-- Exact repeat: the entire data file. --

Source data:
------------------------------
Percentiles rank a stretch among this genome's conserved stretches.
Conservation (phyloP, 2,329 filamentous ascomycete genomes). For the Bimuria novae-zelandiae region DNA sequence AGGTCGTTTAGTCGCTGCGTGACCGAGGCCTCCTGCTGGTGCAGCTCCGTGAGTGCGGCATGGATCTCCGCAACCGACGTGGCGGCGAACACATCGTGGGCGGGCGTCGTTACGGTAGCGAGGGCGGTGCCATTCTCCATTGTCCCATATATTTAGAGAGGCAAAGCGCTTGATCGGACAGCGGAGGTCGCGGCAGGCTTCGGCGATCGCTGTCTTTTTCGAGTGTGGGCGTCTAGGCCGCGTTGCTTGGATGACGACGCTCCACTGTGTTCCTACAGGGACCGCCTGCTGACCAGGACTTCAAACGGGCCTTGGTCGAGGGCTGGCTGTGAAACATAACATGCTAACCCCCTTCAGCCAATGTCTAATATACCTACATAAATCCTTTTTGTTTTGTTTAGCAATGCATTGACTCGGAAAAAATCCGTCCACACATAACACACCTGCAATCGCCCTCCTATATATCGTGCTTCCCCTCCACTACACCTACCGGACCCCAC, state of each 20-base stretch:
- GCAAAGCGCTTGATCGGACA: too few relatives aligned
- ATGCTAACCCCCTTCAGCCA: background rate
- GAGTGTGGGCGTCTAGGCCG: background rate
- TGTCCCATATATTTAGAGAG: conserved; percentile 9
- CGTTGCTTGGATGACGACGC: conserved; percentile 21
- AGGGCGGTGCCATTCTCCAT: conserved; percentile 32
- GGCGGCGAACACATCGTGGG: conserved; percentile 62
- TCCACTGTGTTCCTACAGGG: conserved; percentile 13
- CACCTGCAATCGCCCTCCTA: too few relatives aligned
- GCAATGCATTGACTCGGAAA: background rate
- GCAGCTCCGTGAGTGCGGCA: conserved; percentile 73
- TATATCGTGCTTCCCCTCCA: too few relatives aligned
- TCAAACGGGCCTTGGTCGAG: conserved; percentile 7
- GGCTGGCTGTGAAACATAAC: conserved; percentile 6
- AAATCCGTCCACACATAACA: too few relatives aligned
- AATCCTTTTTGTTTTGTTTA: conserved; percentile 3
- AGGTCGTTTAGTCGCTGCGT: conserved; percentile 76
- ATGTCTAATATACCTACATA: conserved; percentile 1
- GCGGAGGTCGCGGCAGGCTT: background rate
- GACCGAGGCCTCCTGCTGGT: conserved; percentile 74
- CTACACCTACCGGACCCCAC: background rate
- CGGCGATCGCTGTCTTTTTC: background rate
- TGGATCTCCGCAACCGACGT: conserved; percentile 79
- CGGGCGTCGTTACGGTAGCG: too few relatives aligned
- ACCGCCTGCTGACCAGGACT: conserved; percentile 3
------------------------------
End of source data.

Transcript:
Percentiles rank a stretch among this genome's conserved stretches.
Conservation (phyloP, 2,329 filamentous ascomycete genomes). For the Bimuria novae-zelandiae region DNA sequence AGGTCGTTTAGTCGCTGCGTGACCGAGGCCTCCTGCTGGTGCAGCTCCGTGAGTGCGGCATGGATCTCCGCAACCGACGTGGCGGCGAACACATCGTGGGCGGGCGTCGTTACGGTAGCGAGGGCGGTGCCATTCTCCATTGTCCCATATATTTAGAGAGGCAAAGCGCTTGATCGGACAGCGGAGGTCGCGGCAGGCTTCGGCGATCGCTGTCTTTTTCGAGTGTGGGCGTCTAGGCCGCGTTGCTTGGATGACGACGCTCCACTGTGTTCCTACAGGGACCGCCTGCTGACCAGGACTTCAAACGGGCCTTGGTCGAGGGCTGGCTGTGAAACATAACATGCTAACCCCCTTCAGCCAATGTCTAATATACCTACATAAATCCTTTTTGTTTTGTTTAGCAATGCATTGACTCGGAAAAAATCCGTCCACACATAACACACCTGCAATCGCCCTCCTATATATCGTGCTTCCCCTCCACTACACCTACCGGACCCCAC, state of each 20-base stretch:
- GCAAAGCGCTTGATCGGACA: too few relatives aligned
- ATGCTAACCCCCTTCAGCCA: background rate
- GAGTGTGGGCGTCTAGGCCG: background rate
- TGTCCCATATATTTAGAGAG: conserved; percentile 9
- CGTTGCTTGGATGACGACGC: conserved; percentile 21
- AGGGCGGTGCCATTCTCCAT: conserved; percentile 32
- GGCGGCGAACACATCGTGGG: conserved; percentile 62
- TCCACTGTGTTCCTACAGGG: conserved; percentile 13
- CACCTGCAATCGCCCTCCTA: too few relatives aligned
- GCAATGCATTGACTCGGAAA: background rate
- GCAGCTCCGTGAGTGCGGCA: conserved; percentile 73
- TATATCGTGCTTCCCCTCCA: too few relatives aligned
- TCAAACGGGCCTTGGTCGAG: conserved; percentile 7
- GGCTGGCTGTGAAACATAAC: conserved; percentile 6
- AAATCCGTCCACACATAACA: too few relatives aligned
- AATCCTTTTTGTTTTGTTTA: conserved; percentile 3
- AGGTCGTTTAGTCGCTGCGT: conserved; percentile 76
- ATGTCTAATATACCTACATA: conserved; percentile 1
- GCGGAGGTCGCGGCAGGCTT: background rate
- GACCGAGGCCTCCTGCTGGT: conserved; percentile 74
- CTACACCTACCGGACCCCAC: background rate
- CGGCGATCGCTGTCTTTTTC: background rate
- TGGATCTCCGCAACCGACGT: conserved; percentile 79
- CGGGCGTCGTTACGGTAGCG: too few relatives aligned
- ACCGCCTGCTGACCAGGACT: conserved; percentile 3